6. “I got myself a Fitbit. It reminds me every hour to meet my 250-step goal. So, when that goes off while I’m lying in bed, I say to myself, ‘You just have to do 250 steps. If you don’t accomplish anything else today, you will at least have done your steps.’ It’s amazing how I now find myself doing other things than just steps. Worth the investment!” — Philomena R.

7. “Make a list and put on some music that motivates me to move. Otherwise, I’ll spend days just going from the bed to the couch and back.” — Suzy J.

8. “Taking care of my pets. I liken it to having a child without a husband or any help; you have to get up and take care of them even when you’re so depressed you don’t want to get out of bed. Plus, loving and spending time with them makes me feel loved, even when I don’t feel that way.” — Jen S.

9. “I’ve been doing this since I was very young. There’s a song by Diana Ross called ‘Remember Me.’ I play it over and over again until I feel better. In fact, years ago, that song saved my life. I was in a deep depression and I wanted to end my life, but I just kept playing that song countless times until the feeling passed. I keep doing so if I’m in a panic attack or depressed. Works every time. I wish there was a way to thank her for saving my life, but Ms. Ross doesn’t know how much she means to me.” — Jake E.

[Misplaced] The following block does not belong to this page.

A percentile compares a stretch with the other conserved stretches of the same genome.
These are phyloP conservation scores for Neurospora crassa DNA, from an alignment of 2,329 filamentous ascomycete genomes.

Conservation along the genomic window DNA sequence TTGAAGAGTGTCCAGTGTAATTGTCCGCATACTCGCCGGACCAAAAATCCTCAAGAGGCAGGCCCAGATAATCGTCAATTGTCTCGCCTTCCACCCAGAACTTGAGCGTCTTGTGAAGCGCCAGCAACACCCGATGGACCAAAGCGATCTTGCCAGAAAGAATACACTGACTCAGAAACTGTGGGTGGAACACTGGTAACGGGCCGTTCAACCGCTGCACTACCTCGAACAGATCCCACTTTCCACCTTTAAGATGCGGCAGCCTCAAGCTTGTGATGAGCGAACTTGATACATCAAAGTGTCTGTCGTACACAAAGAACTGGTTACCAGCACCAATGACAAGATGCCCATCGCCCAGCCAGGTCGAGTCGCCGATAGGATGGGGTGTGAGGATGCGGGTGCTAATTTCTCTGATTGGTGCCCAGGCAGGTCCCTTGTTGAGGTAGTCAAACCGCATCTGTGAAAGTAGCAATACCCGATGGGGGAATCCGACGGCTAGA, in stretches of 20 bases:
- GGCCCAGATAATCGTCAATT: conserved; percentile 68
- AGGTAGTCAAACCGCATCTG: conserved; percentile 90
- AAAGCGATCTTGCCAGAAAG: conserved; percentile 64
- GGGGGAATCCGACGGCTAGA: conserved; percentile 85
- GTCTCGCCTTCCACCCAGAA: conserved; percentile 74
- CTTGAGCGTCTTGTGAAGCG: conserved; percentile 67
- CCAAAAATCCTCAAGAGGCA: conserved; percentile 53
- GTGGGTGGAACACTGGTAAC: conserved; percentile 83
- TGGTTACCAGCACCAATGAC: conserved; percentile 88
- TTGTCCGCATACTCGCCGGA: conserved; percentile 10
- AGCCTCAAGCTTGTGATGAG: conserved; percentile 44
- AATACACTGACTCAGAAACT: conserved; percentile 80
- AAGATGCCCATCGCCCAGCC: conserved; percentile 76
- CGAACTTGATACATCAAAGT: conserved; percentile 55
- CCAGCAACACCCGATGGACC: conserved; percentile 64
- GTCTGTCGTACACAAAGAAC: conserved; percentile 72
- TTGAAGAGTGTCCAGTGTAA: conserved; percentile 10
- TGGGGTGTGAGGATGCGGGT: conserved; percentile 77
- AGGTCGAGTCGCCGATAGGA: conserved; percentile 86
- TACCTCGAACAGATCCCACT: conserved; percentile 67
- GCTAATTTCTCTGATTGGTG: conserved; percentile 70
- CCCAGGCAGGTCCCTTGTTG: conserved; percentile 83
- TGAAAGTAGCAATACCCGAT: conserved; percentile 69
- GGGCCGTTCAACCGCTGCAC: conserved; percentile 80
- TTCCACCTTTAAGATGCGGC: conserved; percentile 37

10. “I live alone and the dishes, cleaning and laundry won’t do themselves. Even if I take an hour break in between, I try to get things done and keep busy. It’s hard to motivate yourself, but I feel like once I get moving, I keep going.” — Gretchen O.

11. “I tell myself it is temporary. I work out, listen to music, play with my dogs or go to a comedy club or poetry club — anything to help me realize there are people going through something similar.” — Jenifer P.

12. “It’s like when you tell young children to clean their dirty room. Pick up a few things… then pick up more… then again, pick up a few. Then it’s done. Don’t look at the big pile; just do a little at a time.” — Lori B.

13. “Call someone and have their company, over the phone, as I get started with a task. It’s not so overwhelming or lonely that way.” — Tanya L.

14. “I compartmentalize. Usually, when I’m depressed, the day seems too overwhelming and too hard, so I think of one thing to do, whether it’s showering, making a cup of coffee or even just standing up out of bed. Then, I go to the next thing and it gets easier as I go. It starts out terrifying, but that’s the lie of depression: that I’m incapable and helpless.” — Jeremy S.

15. “I allow myself a coffee in bed with the deal that as soon as the cup is empty, I do my workout. It may take 45 minutes for that cup to be drunk, but honestly; once I do my workout, I am able to rationalize to myself, Well, you’re up and moving now, so you might as well do (X chore).’” — Lauren M.